High-abundance peaks and peak clusters associate with pharmaceutical polymers and excipients in urinary untargeted clinical metabolomics data: exploration of their origin and possible impact on label-free quantification

Frank Klont*, Fleur B. Nijdam, Stephan J.L. Bakker, Pekka Keski-Rahkonen, Gérard Hopfgartner, Transplant Lines Investigators

*Corresponding author for this work

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Abstract

Pharmaceutical polymers and excipients represent interesting but often overlooked chemical classes in clinical exposure and bioanalytical research. These chemicals may cause hypersensitivity reactions, they can be useful to confirm exposure to pharmaceuticals, and they may pose bioanalytical challenges, including ion suppression in liquid chromatography-mass spectrometry (LC-MS-)based workflows. In this work, we assessed these chemicals in light of a rather surprising finding presented in two previously published studies, namely that usage of cyclosporine A, an immunosuppressive drug which is known to be cleared through excretion in the bile, explained the largest amount of variance in principal component analysis of urinary LC-SWATH/MS small-molecule profiling data. Specifically, we examined the freely-accessible 24-hour urine metabolomics data of 570 kidney transplant recipients included in the TransplantLines Biobank and Cohort Study (NCT03272841). These data unveiled thousands of high-abundance polymer peaks in some samples, which were associated with the use of the macrogol (i.e., polyethylene glycol) 3350 oral laxative agent. In addition, we found multiple clusters of high-abundance peaks which were linked to the exposure to two pharmaceutical excipients, namely short-chain polyethylene glycol (molecular weight <1000 Da) and polyethoxylated castor oil (also known as Kolliphor® EL or Cremophor® EL). Respectively, these excipients are used in temazepam capsules and cyclosporine A capsules, and the latter provides a plausible explanation for the rather surprising finding that instigated our work. Moreover, such explanation and our findings in general put emphasis on taking into consideration these and other pharmaceutical polymers and excipients when exploring, processing, and interpreting clinical small-molecule profiling data.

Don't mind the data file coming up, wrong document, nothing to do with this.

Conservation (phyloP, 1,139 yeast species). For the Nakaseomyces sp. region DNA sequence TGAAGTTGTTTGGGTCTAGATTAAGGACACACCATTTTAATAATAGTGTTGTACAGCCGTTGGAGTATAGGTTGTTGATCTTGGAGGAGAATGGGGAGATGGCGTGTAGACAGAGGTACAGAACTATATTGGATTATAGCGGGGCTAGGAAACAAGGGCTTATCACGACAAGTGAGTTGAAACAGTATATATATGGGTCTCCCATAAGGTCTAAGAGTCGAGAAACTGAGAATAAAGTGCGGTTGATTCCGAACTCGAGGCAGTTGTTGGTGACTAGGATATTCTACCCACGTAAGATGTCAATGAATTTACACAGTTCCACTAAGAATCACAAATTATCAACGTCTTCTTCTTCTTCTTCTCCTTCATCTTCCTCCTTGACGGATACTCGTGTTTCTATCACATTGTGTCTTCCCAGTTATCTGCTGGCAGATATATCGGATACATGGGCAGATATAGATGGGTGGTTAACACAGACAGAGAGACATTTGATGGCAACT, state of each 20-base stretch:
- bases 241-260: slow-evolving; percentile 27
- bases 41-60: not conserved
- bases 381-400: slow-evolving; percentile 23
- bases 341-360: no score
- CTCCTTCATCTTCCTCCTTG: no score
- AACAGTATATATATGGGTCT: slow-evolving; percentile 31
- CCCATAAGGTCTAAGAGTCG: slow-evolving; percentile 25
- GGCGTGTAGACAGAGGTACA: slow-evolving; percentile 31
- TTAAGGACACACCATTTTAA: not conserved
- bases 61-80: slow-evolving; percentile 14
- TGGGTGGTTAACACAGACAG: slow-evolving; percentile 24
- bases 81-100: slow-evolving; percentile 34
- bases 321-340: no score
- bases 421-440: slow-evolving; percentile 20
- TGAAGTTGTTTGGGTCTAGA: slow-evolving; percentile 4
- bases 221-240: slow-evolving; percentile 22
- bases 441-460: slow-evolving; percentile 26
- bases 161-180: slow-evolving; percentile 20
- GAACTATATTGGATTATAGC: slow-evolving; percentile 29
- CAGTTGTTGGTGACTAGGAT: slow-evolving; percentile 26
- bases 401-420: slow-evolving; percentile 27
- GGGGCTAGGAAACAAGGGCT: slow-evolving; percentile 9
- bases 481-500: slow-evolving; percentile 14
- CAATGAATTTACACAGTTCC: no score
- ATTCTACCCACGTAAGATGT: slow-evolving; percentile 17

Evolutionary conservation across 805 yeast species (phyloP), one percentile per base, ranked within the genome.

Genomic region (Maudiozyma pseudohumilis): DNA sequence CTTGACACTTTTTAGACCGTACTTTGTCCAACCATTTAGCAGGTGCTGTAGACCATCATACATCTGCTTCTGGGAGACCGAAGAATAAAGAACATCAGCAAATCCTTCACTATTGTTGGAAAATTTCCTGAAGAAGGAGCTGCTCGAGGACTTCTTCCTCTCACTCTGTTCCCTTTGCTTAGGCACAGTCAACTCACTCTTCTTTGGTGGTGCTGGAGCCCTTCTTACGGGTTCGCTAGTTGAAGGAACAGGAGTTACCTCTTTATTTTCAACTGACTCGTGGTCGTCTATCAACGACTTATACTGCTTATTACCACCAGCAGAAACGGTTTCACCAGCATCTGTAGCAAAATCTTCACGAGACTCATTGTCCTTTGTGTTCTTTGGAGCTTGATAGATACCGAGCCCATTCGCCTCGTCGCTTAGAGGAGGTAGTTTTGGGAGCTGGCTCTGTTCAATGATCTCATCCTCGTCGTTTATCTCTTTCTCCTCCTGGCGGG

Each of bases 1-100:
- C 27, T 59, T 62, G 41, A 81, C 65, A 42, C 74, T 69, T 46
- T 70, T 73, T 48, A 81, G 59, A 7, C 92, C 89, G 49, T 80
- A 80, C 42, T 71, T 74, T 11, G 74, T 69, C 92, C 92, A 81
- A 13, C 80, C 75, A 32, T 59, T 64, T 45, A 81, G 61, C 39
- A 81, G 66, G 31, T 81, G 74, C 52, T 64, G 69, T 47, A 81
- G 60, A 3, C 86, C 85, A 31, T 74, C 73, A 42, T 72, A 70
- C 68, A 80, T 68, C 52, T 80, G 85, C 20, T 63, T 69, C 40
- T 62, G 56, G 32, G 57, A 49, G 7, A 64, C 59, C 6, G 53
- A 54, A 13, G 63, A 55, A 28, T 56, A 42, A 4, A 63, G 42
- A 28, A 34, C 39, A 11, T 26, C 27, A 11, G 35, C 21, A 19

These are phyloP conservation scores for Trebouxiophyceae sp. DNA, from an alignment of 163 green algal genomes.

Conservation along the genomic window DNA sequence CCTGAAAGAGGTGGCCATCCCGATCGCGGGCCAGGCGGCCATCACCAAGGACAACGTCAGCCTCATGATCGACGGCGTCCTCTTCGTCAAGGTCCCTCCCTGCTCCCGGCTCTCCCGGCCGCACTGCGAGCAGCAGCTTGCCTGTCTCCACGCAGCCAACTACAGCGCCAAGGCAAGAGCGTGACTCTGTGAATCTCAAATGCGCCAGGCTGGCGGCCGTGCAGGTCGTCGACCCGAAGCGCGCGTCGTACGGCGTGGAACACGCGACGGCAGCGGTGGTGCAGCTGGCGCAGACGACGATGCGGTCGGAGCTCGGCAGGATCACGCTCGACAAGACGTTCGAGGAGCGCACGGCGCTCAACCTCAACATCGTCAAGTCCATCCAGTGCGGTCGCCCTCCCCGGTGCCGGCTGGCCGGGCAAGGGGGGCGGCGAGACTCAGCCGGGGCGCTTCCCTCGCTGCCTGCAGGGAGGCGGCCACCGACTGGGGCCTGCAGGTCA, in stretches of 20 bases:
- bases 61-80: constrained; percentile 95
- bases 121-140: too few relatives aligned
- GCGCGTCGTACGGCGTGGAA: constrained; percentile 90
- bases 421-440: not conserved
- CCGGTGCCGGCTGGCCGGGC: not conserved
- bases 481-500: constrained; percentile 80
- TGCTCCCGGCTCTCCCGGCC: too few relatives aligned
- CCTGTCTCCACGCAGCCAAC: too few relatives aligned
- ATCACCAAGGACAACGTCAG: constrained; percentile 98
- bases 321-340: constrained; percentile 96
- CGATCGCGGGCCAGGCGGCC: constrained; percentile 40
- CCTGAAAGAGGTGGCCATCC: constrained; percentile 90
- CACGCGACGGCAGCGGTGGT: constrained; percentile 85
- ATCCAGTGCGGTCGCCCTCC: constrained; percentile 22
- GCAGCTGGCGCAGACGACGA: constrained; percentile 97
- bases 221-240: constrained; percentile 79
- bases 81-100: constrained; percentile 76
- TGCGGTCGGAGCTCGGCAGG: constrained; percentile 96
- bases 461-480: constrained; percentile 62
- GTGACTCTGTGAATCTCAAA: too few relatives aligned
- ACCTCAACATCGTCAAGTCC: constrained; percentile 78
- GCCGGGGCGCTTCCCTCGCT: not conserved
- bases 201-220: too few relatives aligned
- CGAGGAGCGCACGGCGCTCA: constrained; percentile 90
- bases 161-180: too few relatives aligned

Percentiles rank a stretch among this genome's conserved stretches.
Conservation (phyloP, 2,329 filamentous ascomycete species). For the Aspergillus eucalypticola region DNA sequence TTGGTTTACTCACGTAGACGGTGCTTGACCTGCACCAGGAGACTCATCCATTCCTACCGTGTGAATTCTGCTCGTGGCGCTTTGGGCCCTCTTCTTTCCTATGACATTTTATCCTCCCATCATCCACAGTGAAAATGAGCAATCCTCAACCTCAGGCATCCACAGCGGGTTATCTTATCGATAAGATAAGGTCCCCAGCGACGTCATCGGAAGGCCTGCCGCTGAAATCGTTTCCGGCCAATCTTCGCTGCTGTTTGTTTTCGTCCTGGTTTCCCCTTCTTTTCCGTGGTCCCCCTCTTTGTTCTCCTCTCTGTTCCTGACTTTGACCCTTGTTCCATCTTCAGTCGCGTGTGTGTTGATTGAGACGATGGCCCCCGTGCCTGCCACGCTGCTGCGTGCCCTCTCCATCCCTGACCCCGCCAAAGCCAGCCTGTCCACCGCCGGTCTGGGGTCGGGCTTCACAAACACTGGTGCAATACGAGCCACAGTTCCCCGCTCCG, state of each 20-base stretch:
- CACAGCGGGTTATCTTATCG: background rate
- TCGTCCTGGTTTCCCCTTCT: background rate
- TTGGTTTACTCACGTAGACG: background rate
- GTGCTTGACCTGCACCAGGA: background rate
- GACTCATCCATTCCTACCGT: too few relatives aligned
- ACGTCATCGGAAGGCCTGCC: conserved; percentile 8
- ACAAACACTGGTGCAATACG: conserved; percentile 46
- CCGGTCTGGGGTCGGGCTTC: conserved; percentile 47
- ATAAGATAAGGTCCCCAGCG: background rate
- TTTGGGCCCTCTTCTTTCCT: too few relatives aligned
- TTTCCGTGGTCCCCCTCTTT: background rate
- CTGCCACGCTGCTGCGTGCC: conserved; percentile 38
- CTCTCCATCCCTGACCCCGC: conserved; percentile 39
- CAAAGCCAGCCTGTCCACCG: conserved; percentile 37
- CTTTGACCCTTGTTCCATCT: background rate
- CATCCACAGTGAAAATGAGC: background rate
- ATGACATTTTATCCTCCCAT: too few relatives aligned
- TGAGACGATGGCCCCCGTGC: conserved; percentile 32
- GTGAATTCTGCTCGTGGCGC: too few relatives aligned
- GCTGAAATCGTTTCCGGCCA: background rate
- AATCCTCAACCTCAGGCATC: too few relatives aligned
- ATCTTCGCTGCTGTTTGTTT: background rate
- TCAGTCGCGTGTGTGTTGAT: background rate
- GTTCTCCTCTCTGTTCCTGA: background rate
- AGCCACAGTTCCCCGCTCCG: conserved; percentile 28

Original languageEnglish
Pages (from-to)1061-1067
Number of pages7
JournalAnalyst
Volume149
Issue number4
DOIs
Publication statusPublished - 3-Jan-2024

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